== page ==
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Profile: Judith MIller


Positions that Judith MIller has held:

  • New York Times reporter




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Judith MIller actively participated in the following events:


December 2001      Complete Iraq timeline

       In early December, Adnan Ihsan Saeed al-Haideri flees Iraq and defects to the United States. He tells US intelligence that he was a civil engineer until the end of 2000 and that he was involved in rebuilding Iraqi facilities that would produce chemical, biological, and nuclear weapons. He claims “that as many as 300 secret weapons facilities ... [have] been ‘reactivated’ since the withdrawal of UN inspectors.” He describes a biological weapons program consisting of small underground labs and mobile labs concealed within specially modified trucks. “In some areas, houses or a small factory would get converted into labs,” Saeed tells his debriefers. [Washington Post, 7/31/2002; Washington Post, 12/21/01; New York Times, 12/20/2001] In late December, Ahmed Chalabi of the Iraqi National Congress arranges for Saeed al-Haideri to be interviewed by New York Times reporter Judith Miller in Thailand. In the interview, Saeed describes visits he made to the secret weapons labs. He says “that he had personally visited at least 20 different sites that he believed to have been associated with Iraq's chemical or biological weapons programs,” reports the New York Times. “[S]everal of the production and storage facilities were hidden in the rear of government companies and private villas in residential areas, or underground in what were built to look like water wells which are lined with lead-filled concrete and contain no water. He said that he was shown biological materials from a laboratory that was underneath Saddam Hussein Hospital, the largest hospital in Baghdad.” [New York Review of Books 2/26/04; New York Times, 12/20/2001] After the invasion of Iraq, no evidence will be found to substantiate Saeed's claims, and Judith Miller will be widely criticized for her heavy—almost exclusive—reliance on the INC and its members as the main sources for her stories. [Slate, 8/29/03; Slate, 7/25/03]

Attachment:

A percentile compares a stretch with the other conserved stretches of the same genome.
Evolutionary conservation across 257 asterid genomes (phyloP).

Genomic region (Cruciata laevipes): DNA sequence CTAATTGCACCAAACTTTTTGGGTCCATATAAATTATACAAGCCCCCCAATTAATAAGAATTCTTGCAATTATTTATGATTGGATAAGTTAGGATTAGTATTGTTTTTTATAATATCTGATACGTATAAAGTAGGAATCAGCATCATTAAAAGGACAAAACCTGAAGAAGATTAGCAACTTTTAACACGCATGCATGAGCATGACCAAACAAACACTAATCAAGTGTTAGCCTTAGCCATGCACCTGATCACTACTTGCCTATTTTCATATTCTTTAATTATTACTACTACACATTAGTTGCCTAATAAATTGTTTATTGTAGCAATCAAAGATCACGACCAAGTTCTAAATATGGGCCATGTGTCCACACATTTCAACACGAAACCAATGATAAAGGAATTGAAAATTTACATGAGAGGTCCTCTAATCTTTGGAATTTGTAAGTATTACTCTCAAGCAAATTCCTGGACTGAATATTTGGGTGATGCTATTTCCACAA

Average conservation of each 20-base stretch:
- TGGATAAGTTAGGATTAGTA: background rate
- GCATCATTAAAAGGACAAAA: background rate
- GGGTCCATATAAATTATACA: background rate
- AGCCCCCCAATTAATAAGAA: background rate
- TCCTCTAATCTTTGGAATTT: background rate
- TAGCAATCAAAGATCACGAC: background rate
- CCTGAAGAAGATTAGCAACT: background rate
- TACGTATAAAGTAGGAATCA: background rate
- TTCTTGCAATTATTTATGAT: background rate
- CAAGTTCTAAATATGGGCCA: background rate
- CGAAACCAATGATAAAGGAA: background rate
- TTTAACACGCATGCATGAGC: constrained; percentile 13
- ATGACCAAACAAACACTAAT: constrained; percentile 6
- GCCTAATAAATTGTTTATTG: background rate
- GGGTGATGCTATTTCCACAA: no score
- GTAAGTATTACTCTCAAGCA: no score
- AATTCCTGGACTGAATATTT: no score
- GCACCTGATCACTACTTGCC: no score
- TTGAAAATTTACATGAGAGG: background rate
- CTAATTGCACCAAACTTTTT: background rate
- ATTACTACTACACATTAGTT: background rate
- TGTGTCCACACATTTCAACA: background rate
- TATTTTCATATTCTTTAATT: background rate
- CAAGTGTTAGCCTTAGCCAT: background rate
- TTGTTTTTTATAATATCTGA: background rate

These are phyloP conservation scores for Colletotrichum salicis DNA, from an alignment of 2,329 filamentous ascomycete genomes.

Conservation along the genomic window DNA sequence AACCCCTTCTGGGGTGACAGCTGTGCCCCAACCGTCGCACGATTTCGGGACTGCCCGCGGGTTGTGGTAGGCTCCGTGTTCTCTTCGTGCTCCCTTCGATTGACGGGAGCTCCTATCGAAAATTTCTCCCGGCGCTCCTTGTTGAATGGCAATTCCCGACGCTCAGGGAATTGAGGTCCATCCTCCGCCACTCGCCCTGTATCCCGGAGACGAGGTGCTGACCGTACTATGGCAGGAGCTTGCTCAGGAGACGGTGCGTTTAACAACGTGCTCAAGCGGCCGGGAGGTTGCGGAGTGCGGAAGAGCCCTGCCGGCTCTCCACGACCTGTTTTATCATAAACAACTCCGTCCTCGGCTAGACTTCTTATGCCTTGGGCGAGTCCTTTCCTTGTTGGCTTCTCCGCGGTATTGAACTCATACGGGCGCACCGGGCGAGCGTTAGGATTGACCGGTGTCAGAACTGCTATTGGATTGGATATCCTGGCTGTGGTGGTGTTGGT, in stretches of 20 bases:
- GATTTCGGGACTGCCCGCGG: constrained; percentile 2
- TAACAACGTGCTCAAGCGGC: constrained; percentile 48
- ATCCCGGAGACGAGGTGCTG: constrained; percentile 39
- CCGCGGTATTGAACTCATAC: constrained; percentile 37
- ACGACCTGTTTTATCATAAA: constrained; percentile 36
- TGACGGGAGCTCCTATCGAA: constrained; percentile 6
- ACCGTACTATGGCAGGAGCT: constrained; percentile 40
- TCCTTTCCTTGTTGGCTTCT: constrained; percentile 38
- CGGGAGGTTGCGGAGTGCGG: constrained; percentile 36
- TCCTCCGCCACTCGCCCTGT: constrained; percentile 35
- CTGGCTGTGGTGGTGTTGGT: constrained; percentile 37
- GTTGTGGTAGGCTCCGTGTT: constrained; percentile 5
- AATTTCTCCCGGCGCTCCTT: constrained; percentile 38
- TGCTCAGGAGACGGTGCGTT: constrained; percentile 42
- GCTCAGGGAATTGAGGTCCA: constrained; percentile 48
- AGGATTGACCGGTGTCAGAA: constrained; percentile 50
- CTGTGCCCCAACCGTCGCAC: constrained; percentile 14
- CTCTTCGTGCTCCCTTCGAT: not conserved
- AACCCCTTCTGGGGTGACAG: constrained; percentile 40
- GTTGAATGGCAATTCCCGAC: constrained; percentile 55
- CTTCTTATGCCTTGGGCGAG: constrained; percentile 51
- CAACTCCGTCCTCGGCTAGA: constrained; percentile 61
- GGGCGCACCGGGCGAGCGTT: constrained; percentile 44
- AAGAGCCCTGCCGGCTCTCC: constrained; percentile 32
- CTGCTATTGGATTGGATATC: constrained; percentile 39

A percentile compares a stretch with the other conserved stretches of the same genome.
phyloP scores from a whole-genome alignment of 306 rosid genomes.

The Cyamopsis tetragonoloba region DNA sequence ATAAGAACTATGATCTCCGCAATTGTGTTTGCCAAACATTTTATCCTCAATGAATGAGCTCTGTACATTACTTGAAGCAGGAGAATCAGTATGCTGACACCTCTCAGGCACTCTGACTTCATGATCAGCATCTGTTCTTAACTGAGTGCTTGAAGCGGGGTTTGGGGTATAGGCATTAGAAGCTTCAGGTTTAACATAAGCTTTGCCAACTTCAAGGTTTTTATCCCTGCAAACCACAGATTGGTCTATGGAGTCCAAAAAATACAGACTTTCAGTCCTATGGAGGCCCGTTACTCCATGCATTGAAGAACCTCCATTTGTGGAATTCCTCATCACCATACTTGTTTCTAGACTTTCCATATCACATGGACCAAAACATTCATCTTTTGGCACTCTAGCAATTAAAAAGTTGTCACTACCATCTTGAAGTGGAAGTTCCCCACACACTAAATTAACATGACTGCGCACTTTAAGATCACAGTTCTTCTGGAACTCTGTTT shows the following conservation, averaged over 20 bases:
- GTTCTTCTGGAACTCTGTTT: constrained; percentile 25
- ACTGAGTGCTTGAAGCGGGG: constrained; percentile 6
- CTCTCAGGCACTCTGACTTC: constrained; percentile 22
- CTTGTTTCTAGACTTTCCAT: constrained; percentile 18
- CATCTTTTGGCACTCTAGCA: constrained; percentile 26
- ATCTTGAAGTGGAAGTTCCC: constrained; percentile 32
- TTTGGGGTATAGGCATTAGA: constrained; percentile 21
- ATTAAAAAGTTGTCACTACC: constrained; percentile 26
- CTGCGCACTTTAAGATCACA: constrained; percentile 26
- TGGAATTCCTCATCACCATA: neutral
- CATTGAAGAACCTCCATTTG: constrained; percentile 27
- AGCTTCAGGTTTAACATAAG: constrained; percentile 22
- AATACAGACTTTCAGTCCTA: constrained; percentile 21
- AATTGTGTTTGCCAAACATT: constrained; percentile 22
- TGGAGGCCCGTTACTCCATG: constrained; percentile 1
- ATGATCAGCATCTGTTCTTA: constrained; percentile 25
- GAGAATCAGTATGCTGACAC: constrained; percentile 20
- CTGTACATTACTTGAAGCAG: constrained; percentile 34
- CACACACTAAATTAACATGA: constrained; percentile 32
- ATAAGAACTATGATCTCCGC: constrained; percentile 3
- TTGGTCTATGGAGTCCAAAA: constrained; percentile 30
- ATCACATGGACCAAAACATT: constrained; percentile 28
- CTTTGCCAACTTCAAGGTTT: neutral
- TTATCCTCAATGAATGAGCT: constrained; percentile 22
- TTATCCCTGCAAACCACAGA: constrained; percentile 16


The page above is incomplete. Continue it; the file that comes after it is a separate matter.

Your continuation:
People and organizations involved: Iraqi National Congress (INC), Ahmed Chalabi, Judith MIller, Adnan Ihsan Saeed al-Haideri

(1:00am) September 8, 2002      Complete Iraq timeline

       The New York Times publishes a front page story reporting that Iraq has attempted to obtain aluminum tubes which, US intelligence believes, were intended for use in a nuclear weapons program. The article—written by Times reporters Judith Miller and Michael Gordon—cites unnamed intelligence officials as its sources. “In the last 14 months, Iraq has sought to buy thousands of specially designed aluminum tubes, which American officials believe were intended as components of centrifuges to enrich uranium,” reports the newspaper. “The diameter, thickness and other technical specifications of the aluminum tubes had persuaded American intelligence experts that they were meant for Iraq's nuclear program ....” The article does not say that experts at the Department of Energy do not believe the tubes were intended for use in a gas centrifuge. [New York Times, 9/8/2002] Houston G. Wood III, a retired Oak Ridge physicist who had filed a report with the US government more than a year before (see (Mid-July 2001)-August 17, 2001) concluding that the tubes were not meant for centrifuges, is shocked by the report. In an interview with the Australian Broadcasting Corporation more than a year later, he will recount his initial reaction: “My first thought was, ‘This must be some new tubes’ , you know. And then...and then when I realized that these were the tubes that I had been looking at a year before, I was just ... I was ... I was just shocked. I couldn't believe that, you know, here we were, saying that these tubes were, you know, the same tubes that I'd come to the conclusion a year before were not valid for centrifuges, and here they're saying they are. So, er ... that was a real surprise.” [Australian Broadcasting Corporation, 10/27/03]
People and organizations involved: Judith MIller, Michael Gordon, Houston G. Wood III

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